Punching Internet Memes In The Peen
A buddy of mine posted this the other day and I’ve been thinking it about it for about a week so I thought you might want to check it out as well. Before I post a link, I’ll say a few words of preface/warning.
If you are one of those sentimental people that tears up every time you see one of those “I took a photo of myself every day for 45 years and here it is in 30 seconds” then this is definitely for you or not for you. This prompted one educated chap to write: “Protest art like this is just another form of self indulgent pedantic snobbery.”
Well, Mr. Opinions, all art is self indulgent. There’s no other way to make it. If you’re not making self-indulgent art, then why fucking bother? And, B) I’m not sure pedantic is the right word here.
To the point: We’ve been having a jaunty argument about a piece of work by Will Vincent who for 2,191 days took a photo of himself with the lens cap on.
This has been haunting me for days to be honest and I can’t give you any definitive reasons why, exactly. The immediate response I have is to the protesting nature of it, although he doesn’t specifically mention that in his notes. After living through what seemed to be an entire six months of people posting videos of themselves doing this, or doing this to their kids, I began to wonder if I was just the dumbest person alive for NOT having done it. This kind of art, even if we take the sentimentality out of it, is difficult for me. It’s too close to Identity Art, which has got to be the most masturbatory genre of art, ever, except for the guy who mixes his sperm and blood to make Metallica record covers.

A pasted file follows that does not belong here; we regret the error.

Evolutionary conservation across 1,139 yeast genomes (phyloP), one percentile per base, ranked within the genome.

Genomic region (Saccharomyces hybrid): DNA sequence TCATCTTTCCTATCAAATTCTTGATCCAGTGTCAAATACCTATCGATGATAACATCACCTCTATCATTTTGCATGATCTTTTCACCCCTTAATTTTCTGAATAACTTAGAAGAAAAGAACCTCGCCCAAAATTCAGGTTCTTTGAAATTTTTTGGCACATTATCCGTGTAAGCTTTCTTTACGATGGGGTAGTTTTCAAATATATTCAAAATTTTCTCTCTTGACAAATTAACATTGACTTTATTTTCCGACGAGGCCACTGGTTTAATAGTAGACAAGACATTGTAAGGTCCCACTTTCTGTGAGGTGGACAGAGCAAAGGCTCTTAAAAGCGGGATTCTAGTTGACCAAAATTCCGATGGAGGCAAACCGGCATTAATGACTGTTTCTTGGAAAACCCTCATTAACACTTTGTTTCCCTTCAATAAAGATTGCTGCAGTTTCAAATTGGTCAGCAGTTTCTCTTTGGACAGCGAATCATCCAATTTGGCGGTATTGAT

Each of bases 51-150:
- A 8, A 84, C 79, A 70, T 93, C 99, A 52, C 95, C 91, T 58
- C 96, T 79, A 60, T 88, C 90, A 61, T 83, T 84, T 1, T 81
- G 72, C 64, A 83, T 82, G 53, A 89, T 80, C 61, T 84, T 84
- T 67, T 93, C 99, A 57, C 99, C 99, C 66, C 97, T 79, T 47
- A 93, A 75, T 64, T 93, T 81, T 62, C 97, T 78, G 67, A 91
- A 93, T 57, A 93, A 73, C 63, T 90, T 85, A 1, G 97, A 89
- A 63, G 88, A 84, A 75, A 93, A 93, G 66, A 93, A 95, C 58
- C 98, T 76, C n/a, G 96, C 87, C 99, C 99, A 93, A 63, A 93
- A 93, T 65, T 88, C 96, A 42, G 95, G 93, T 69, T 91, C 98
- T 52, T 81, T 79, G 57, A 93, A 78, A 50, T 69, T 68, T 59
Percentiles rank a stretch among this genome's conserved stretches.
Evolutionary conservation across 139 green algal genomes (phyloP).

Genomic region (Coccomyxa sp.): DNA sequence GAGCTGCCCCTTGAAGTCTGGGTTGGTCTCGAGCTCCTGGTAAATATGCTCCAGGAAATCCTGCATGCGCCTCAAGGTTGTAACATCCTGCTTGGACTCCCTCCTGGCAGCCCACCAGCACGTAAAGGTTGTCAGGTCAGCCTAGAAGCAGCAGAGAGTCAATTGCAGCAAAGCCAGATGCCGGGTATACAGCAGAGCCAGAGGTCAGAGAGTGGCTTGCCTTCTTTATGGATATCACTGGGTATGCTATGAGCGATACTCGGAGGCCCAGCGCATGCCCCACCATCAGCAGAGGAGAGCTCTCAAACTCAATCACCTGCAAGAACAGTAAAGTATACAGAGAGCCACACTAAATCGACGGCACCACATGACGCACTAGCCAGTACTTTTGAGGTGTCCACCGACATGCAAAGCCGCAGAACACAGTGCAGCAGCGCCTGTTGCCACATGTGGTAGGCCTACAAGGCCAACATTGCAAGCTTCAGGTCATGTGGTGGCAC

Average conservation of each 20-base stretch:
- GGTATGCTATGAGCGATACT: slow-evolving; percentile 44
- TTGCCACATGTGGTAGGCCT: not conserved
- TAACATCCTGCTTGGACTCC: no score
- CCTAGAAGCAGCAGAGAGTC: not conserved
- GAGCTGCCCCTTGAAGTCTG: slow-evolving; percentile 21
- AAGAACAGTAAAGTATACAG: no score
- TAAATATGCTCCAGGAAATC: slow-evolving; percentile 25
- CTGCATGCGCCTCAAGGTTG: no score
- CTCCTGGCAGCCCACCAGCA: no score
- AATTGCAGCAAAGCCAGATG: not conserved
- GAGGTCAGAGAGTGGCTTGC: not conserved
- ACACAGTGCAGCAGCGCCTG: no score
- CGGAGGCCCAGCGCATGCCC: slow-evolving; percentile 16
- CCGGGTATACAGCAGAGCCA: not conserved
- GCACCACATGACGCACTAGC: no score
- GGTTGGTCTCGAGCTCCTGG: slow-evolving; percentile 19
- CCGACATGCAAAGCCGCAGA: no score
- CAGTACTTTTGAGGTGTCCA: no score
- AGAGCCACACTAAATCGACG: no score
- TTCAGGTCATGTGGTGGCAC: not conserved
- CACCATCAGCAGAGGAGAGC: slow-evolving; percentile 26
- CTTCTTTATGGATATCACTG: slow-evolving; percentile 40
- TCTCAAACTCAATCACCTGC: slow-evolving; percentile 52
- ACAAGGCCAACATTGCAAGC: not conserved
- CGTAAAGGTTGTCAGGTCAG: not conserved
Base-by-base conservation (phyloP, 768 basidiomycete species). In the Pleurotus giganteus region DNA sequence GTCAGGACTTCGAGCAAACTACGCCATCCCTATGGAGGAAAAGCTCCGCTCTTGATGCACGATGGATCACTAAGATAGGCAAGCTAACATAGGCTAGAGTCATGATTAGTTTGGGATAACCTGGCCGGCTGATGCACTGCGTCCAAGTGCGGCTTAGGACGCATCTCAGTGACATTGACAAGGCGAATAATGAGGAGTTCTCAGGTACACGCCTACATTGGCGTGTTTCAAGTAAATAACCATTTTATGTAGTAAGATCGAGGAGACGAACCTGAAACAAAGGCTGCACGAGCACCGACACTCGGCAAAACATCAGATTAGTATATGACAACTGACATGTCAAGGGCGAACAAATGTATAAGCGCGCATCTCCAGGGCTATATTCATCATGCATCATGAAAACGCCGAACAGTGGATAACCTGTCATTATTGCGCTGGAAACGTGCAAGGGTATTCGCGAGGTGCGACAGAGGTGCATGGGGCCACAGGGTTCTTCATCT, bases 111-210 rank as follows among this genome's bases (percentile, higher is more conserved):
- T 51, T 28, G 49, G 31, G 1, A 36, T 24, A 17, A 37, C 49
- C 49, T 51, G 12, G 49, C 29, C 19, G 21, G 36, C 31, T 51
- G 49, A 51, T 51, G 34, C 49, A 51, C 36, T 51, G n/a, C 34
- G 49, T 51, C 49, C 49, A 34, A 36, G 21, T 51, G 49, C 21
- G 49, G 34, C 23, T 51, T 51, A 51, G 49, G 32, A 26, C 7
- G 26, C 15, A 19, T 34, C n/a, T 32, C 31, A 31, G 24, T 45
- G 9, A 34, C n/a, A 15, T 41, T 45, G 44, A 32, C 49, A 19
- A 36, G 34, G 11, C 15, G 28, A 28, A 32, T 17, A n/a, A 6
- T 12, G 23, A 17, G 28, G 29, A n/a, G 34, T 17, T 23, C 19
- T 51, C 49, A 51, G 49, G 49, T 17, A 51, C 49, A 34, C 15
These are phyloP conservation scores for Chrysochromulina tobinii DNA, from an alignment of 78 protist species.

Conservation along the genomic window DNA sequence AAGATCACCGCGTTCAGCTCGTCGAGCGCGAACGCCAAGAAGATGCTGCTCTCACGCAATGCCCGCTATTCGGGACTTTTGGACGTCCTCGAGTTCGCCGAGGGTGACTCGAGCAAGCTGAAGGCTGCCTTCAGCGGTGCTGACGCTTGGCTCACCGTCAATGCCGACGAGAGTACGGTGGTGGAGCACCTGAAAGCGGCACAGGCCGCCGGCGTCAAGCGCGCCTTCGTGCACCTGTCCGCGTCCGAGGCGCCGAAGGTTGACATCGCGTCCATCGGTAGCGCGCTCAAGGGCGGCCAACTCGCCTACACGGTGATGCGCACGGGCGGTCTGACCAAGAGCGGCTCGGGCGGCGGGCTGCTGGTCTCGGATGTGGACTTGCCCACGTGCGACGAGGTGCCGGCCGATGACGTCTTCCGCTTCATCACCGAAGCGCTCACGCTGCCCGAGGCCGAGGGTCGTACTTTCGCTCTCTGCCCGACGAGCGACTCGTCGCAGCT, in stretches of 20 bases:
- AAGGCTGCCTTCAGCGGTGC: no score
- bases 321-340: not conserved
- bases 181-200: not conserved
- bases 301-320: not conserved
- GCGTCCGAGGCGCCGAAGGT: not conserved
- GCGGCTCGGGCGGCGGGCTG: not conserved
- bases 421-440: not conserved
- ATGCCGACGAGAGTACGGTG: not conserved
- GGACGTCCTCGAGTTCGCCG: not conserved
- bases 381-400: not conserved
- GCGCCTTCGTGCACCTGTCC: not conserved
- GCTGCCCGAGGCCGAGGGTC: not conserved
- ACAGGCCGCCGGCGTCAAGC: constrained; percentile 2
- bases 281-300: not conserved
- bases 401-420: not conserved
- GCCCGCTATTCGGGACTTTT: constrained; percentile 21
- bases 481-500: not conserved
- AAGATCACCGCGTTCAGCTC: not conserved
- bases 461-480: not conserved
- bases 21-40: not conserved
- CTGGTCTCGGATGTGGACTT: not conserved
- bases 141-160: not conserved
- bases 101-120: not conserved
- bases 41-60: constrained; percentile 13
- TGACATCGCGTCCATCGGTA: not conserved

Secondly, I’m distrustful of anything that makes such a huge mark on the internet consciousness, spanning generations, that becomes so instantly popular. If it’s too accessible it makes me worried. Everyone on the planet likes McDonald’s french fries. And they are entirely made of salt and garbage.
Thirdly, and lastly, I’ve been staunchly against artist statements ever since school. Vincent wrote a couple lines at the end which succinctly outline his reasons for doing this in plain words that I can understand that were no doubt harder to write than two paragraphs of nonsense.
I keep coming back to this line: The sheer futility of human endeavour.
Then why make anything at all? Why build a statue? A building? An internet? Why make a physical thing that exists and turn it into a thing that doesn’t? (Like putting things online, for example.) Why run marathons? Why fight cancer?
Because what else would we do, really?
Would love to hear everyone’s opinion of this!
Andres Serrano is a boss, btw.